The Good, the Bad, and the Beautiful: Discourse about Values in Yoruba Culture by Barry HallenThe Good, the Bad, and the Beautiful
Discourse about Values in Yoruba Culture
Reveals everyday language as the key to understanding morals and ethics in Yoruba culture.
This contrasts with any suggestion that in Yoruba or, more generally, African society, moral thinking manifests nothing much more than a supine acquiescence in long established communal values.... Hallen renders a great service to African philosophy. --Kwasi Wiredu
In Yoruba culture, morality and moral values are intimately linked to aesthetics. The purest expression of beauty, at least for human beings, is to possess good moral character. But how is moral character judged? How do actions, and especially words, reveal good moral character in a culture that is still significantly based on oral tradition? In this original and intimate look at Yoruba culture, Barry Hallen asks the Yoruba onisegun--the wisest and most accomplished herbalists or traditional healers, individuals justly reputed to be well versed in Yoruba thought and expression--what it means to be good and beautiful. Posed as an outsider wanting to gain understanding of how to speak Yoruba correctly, Hallen engages the onisegun and has them explain the subtleties and intricacies of Yoruba language use and the philosophy behind particular word choices. Their instructions reveal a striking and profound depiction of Yoruba aesthetic and ethical thought. The detailed interpretations of everyday language that Hallen supplies challenge prevailing Western views that African thought is nothing more than acquiescence to long-established religious or communal values. The philosophy of ordinary language reveals that moral reflection is indeed individual and that evaluations of action and character take place on the basis of clearly and logically delineated criteria. With the onisegun as his guides, Hallen identifies the priorities of Yoruba philosophy and culture through everyday expression and shows that there are rational pathways to both truth and beauty.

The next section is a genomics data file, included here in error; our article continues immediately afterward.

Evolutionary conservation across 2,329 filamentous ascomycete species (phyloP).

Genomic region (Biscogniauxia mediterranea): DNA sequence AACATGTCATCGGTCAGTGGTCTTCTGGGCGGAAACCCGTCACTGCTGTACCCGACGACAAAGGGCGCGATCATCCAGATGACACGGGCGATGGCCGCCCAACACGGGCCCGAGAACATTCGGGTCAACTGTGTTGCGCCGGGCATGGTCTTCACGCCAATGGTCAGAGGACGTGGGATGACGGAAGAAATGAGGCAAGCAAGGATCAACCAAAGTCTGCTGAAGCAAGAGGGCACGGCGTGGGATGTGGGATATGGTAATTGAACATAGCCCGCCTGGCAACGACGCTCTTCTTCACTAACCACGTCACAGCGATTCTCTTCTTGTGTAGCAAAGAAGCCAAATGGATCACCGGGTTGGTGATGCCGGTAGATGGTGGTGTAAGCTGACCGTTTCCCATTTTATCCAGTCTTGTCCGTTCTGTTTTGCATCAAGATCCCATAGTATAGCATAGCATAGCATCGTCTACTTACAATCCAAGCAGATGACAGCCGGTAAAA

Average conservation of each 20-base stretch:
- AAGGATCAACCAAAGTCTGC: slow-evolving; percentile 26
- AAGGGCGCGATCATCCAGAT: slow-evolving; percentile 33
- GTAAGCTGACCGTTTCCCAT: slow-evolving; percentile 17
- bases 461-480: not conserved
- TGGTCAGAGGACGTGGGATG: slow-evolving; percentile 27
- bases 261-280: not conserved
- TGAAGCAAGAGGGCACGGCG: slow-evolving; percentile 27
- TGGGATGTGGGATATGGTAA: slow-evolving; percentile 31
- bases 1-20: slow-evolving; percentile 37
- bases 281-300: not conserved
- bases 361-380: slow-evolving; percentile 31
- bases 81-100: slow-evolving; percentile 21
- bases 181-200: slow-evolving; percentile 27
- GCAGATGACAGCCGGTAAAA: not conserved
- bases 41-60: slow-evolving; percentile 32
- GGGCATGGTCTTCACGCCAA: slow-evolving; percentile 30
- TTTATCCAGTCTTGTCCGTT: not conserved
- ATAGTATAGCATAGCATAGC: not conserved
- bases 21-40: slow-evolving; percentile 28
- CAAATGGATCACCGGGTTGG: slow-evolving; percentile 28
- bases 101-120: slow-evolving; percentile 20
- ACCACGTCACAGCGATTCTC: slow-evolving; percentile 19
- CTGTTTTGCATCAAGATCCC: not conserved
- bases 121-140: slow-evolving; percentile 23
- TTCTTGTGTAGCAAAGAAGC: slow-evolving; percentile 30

Barry Hallen has taught philosophy at the Obafemi Awolowo University (formerly University of Ife) in Nigeria. He is a Fellow at the W. E. B. DuBois Institute for Afro-American Research at Harvard University and Visiting Professor of Philosophy at Morehouse College. He is coauthor (with J. Olubi Sodipo) of Knowledge, Belief, and Witchcraft: Analytic Experiments in African Philosophy.
Ordinary Language and African Philosophy
Me, My Self, and My Destiny
The Good and the Bad
Rationality, Individuality, Secularity, and the Proverbial
Appendix of Yoruba-Language Quotations
Glossary of Yoruba Terms
There are many actions which we will condemn as morally wrong and ought not to be done by anybody, for example, stealing, murder, bribery aimed robbery and corruption e. How do we determine the badness or wrongness and goodness or rightness of certain actions?. To answer these questions and the likes, we need a science, which deals with human conduct. The science which deals with human conduct is regarded as ethics1. Ethics is therefore a yardstick used for measuring the goodness or rightness and wrongness or badness of certain actions or conducts.
A discourse on the fundamental principles of character in an African moral philosophy
Use of this Web site signifies your agreement to the terms and conditions. Special Issues. Contact Us. International Journal of Philosophy. This paper uses the moral philosophy of the Kom people of the North West Region of Cameroon as a paradigm of an African moral thought. The paper hinges on the premise that contrary to some Western ethnographic categorization of Africans as primitive and bereft of the capacity for ratiocination and morality, the concept of good and evil, right and wrong, and virtue and vice, on which morality is embedded, are cultural universals.
Reveals everyday language as the key to understanding morals and ethics in Yoruba culture. Hallen renders a great service to African philosophy. In Yoruba culture, morality and moral values are intimately linked to aesthetics. The purest expression of beauty, at least for human beings, is to possess good moral character. But how is moral character judged? How do actions, and especially words, reveal good moral character in a culture that is still significantly based on oral tradition?
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